Ihumātao has been in the news lately.
Thanks Weka for your post. It is a really important issue and letting people understand the background is vital.
The issue strikes various nerves with me. I grew up in Mangere and Ihumātao is an area that I used to go to quite often. It was on the edge of the city, always on the other edge of the city. It had a timeless feel about it.
Te Kawerau ā Maki have Mana Whenua status for much of the local board area. I have had a relationship with the tribe for a long while. Te Warena Taua and I used to discuss the goal of meaningful protection for the Waitakere Ranges and TKAM threw its weight behind the Heritage Area Act. In his view the great forest of Tiriwa deserved nothing less.
TKAM takes its status seriously. Frustrated at Council not getting to grips quickly with Kauri dieback in the Waitakere Ranges Te Warena declared a Rahui, such was his dissatisfaction with the delay. Council’s enhanced response to Kauri dieback can be directly linked back to Te Warena’s stand.
TKAM has been at the forefront of efforts to protect the Ihumātao area. In 2012 the tribe opposed private efforts to move the metropolitan urban limit and allow development of the area. It claimed that the whole area was waahi tapu.
It opposed the approval of a special housing area by Council and the Government in 2013. It protested against the lack of consultation but to no avail.
The tribe then negotiated with Fletchers about the development of the land and obtained significant concessions. The major concessions that were negotiated include:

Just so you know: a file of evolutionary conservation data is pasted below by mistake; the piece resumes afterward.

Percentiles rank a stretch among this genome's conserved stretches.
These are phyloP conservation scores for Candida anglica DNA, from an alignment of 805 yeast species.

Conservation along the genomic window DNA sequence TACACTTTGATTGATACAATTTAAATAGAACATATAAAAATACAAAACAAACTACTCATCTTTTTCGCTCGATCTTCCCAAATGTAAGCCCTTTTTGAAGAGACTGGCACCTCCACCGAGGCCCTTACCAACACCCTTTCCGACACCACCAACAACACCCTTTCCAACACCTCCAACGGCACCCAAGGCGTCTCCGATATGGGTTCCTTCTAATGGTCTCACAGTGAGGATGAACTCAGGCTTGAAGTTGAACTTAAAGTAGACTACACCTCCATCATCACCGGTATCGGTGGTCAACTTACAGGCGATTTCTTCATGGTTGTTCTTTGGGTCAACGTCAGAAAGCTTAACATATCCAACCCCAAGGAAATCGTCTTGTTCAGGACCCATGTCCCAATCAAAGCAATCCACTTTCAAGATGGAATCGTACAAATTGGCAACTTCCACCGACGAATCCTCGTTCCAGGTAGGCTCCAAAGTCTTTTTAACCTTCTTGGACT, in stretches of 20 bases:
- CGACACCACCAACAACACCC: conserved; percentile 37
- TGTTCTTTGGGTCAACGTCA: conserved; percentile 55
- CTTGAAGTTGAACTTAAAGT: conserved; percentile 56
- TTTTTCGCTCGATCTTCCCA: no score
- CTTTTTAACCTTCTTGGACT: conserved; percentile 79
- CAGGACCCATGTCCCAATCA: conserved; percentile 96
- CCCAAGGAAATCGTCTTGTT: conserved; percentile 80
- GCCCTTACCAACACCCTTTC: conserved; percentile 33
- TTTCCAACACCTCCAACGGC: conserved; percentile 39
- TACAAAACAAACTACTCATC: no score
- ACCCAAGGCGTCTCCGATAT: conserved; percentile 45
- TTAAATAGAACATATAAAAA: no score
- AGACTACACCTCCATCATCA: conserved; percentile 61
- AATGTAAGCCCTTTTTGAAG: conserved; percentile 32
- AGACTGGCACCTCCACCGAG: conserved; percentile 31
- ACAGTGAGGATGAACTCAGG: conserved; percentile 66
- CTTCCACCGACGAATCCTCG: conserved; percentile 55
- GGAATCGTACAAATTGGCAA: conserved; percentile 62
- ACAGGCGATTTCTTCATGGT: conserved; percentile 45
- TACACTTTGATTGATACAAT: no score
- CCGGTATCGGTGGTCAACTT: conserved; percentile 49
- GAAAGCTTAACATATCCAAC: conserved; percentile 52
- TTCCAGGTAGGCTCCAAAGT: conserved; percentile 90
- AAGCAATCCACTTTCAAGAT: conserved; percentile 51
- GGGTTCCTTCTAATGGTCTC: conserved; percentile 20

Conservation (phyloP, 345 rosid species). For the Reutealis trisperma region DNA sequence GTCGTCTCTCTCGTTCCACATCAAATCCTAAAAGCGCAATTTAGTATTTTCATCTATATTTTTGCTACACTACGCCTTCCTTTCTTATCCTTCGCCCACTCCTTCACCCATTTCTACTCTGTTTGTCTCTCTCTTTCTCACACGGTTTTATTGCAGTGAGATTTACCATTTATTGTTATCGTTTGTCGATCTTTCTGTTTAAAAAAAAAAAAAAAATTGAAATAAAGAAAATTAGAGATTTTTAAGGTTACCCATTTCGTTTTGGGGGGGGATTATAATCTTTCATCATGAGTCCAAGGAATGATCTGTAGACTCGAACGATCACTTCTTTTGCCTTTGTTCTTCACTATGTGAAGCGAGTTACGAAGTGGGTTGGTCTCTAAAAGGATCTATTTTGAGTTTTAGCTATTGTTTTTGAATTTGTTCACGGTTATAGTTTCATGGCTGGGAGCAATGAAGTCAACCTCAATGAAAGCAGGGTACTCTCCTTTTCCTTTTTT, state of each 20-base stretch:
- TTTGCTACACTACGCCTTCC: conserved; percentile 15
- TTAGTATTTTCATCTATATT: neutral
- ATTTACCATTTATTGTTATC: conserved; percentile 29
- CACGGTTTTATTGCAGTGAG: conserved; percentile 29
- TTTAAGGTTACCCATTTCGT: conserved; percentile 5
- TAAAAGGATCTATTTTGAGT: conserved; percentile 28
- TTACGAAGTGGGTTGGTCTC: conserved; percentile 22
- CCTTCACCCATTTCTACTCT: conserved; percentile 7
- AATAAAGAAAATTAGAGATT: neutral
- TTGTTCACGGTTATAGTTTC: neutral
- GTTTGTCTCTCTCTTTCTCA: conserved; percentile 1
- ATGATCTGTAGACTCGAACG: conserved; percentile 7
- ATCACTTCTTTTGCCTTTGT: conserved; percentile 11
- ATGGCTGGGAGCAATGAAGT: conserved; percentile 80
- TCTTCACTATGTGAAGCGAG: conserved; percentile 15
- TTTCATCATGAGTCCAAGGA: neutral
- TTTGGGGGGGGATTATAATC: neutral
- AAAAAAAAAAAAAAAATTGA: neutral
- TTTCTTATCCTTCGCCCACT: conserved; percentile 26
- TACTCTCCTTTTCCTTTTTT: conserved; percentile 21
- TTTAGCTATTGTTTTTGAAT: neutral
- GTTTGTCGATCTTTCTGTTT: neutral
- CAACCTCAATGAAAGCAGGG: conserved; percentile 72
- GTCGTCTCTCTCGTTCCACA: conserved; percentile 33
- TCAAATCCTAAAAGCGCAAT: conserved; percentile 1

These comments are taken from submissions made by Te Warena Taua to Auckland Council on August 27, 2015 in response to a SOUL presented petition urging Council to stop the development. At that meeting Cathy Casey moved a resolution that Council revokes its recommendation that the area be established as a special housing area. The resolution was lost five to twelve.
I can understand TKAM’s desire to get on with things. It has completed its treaty settlement. The tribe’s elders want to get on and complete the projects that they have set themselves to. It is a small tribe and its human and financial resources are limited.
And they have performed remarkably well. Having fought the Government the Council and Fletchers for the past eight years they have come up with a compromise that they can live with.
But a longer term view causes a completely different perspective to be reached. The land was confiscated by the Crown in 1863 under the pretext that Waikato Tainui were in rebellion but as conceded by the Crown in the treaty settlement this was not the case. The Crown has settled claims on two occasions and former Labour Prime Minister Peter Fraser said after the first one that he had no doubts about the “inherent justice of the claims of the Maori people”.
But this claim has been settled. And part of the settlement involved the transfer of a 3 hectare block of land in the general Ihumatao area to Waikato Tainui.
There are very strong urban design considerations against development of the land. It will increase urban sprawl and, unless the light rail can be diverted, will not be served by public transport.
And the land is very fertile. The last thing that Auckland should be doing is building on its best arable land.
So there is a whole mix of problems here. Government advisors will no doubt be talking about setting precedents and the potential problem of addressing claims involving land that has been in private ownership for over 150 years. But this issue is not going to go away quickly.
One final comment. This current government should not be criticised. Development of this land is a direct result of lax RMA standards and Nick Smith’s disastrous mixed housing regime which is directly responsible for this messy situation.